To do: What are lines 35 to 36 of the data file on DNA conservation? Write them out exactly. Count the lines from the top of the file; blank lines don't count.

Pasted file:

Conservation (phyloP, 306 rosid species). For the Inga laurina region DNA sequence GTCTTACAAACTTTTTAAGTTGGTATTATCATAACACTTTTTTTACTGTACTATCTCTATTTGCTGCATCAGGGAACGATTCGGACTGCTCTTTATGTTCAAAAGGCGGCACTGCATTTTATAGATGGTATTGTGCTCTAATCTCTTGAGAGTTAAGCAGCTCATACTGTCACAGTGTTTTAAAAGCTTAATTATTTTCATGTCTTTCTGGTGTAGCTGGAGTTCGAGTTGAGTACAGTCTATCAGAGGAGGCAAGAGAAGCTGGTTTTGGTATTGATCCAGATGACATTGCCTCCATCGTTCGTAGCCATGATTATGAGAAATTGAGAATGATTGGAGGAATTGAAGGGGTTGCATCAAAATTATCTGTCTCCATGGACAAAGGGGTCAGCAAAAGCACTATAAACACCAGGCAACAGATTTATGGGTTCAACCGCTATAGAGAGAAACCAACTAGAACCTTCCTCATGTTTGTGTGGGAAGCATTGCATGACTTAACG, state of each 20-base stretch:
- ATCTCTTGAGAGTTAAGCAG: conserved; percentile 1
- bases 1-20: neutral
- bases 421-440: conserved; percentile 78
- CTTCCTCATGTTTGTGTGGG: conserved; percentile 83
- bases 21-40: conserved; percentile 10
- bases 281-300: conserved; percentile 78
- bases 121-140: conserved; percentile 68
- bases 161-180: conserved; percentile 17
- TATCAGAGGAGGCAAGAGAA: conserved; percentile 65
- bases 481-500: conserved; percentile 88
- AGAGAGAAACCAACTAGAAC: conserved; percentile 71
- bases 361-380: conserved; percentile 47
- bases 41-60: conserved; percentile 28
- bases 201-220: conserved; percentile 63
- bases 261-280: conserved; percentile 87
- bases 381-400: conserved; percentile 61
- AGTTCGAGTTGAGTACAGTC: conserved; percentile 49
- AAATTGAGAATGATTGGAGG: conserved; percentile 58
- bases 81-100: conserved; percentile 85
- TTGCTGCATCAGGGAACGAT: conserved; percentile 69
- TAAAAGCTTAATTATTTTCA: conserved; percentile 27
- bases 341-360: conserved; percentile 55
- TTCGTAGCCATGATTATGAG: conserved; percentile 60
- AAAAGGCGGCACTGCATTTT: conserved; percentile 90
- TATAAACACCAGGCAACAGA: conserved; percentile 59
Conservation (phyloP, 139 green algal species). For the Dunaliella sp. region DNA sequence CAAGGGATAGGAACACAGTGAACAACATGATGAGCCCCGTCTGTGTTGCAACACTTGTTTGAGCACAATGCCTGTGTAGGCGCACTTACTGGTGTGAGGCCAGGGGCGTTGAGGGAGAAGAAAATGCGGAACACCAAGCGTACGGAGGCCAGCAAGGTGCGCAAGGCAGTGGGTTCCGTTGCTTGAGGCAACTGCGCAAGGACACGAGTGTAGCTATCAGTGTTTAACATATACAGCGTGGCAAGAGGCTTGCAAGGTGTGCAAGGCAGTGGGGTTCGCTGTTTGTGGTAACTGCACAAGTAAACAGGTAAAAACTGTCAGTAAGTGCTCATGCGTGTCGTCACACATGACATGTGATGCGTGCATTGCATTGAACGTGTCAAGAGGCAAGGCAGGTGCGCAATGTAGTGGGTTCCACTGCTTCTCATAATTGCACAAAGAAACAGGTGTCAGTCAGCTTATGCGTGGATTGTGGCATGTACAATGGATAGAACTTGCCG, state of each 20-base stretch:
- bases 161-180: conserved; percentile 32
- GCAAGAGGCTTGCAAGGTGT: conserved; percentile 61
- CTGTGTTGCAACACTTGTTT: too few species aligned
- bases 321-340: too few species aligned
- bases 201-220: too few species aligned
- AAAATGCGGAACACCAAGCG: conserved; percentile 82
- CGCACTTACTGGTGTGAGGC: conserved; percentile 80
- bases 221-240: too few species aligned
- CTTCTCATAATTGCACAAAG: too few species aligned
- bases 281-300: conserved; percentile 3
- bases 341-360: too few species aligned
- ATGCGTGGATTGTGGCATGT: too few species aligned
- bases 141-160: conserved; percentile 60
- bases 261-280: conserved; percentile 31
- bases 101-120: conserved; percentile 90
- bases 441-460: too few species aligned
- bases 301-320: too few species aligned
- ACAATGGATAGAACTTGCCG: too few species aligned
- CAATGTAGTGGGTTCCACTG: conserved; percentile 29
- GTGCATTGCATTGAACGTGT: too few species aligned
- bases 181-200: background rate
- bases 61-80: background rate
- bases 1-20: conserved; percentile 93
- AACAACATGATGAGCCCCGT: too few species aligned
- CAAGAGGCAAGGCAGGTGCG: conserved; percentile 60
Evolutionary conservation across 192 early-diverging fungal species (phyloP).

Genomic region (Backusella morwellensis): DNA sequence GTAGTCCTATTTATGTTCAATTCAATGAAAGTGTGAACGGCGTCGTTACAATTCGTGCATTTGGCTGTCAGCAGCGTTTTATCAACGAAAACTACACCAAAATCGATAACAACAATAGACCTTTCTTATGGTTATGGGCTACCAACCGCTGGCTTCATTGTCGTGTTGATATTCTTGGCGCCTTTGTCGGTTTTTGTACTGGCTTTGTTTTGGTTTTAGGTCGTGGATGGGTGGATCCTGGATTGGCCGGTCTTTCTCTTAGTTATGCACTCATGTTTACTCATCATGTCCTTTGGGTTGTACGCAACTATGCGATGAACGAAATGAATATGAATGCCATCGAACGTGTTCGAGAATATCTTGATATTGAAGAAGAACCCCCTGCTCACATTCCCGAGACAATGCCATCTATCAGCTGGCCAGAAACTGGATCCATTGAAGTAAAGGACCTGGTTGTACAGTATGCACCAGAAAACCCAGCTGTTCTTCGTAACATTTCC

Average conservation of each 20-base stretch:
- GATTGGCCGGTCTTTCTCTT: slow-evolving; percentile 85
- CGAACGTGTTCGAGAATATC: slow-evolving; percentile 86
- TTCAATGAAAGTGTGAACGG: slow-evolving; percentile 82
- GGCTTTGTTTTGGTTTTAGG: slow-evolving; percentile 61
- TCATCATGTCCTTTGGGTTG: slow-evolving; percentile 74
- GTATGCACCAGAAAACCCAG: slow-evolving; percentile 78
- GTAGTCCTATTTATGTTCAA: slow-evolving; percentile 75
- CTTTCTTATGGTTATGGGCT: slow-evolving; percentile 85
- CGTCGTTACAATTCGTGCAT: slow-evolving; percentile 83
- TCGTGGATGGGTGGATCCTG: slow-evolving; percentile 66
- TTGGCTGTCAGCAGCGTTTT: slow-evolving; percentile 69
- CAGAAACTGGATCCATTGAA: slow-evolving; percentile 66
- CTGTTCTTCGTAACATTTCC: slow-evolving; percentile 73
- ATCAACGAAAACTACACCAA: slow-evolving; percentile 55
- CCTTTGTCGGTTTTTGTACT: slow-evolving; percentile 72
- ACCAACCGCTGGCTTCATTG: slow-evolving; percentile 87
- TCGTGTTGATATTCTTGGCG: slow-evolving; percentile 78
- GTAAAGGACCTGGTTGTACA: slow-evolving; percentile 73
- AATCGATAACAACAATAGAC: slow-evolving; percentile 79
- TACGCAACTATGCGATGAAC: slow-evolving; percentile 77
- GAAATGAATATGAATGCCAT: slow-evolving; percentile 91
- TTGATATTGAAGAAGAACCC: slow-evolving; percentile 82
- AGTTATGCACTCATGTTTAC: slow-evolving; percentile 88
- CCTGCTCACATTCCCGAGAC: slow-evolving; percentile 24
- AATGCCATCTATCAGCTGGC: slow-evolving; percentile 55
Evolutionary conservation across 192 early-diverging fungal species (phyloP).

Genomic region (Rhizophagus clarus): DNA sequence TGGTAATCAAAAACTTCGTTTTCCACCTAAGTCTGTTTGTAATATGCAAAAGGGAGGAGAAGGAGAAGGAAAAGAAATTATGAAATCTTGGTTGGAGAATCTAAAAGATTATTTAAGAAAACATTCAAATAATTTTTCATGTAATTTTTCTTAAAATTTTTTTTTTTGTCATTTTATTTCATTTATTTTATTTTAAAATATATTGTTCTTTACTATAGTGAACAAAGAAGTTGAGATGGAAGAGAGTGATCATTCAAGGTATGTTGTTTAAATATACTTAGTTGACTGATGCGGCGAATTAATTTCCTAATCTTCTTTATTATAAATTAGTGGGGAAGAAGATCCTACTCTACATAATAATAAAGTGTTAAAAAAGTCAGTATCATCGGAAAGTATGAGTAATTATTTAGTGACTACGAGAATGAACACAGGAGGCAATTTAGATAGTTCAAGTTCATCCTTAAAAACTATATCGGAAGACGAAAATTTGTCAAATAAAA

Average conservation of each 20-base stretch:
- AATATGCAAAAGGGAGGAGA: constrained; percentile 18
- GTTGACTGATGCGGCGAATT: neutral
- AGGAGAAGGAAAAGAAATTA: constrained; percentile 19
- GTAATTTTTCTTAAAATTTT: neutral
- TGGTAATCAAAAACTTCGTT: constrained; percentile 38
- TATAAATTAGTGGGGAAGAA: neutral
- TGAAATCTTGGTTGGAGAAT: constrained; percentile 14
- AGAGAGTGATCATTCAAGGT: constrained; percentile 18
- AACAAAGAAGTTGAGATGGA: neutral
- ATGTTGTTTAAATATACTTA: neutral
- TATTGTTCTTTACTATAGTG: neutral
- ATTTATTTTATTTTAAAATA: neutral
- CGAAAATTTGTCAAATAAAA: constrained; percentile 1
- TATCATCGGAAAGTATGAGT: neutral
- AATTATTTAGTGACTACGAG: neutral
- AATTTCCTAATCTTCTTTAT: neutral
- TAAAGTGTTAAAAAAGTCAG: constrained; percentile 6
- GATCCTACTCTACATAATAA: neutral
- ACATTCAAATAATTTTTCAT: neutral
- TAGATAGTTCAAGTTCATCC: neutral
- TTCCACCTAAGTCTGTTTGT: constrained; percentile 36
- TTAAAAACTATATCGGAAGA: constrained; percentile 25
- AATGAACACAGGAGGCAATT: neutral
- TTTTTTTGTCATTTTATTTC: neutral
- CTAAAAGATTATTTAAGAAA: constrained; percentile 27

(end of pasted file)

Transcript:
- bases 221-240: too few species aligned
- CTTCTCATAATTGCACAAAG: too few species aligned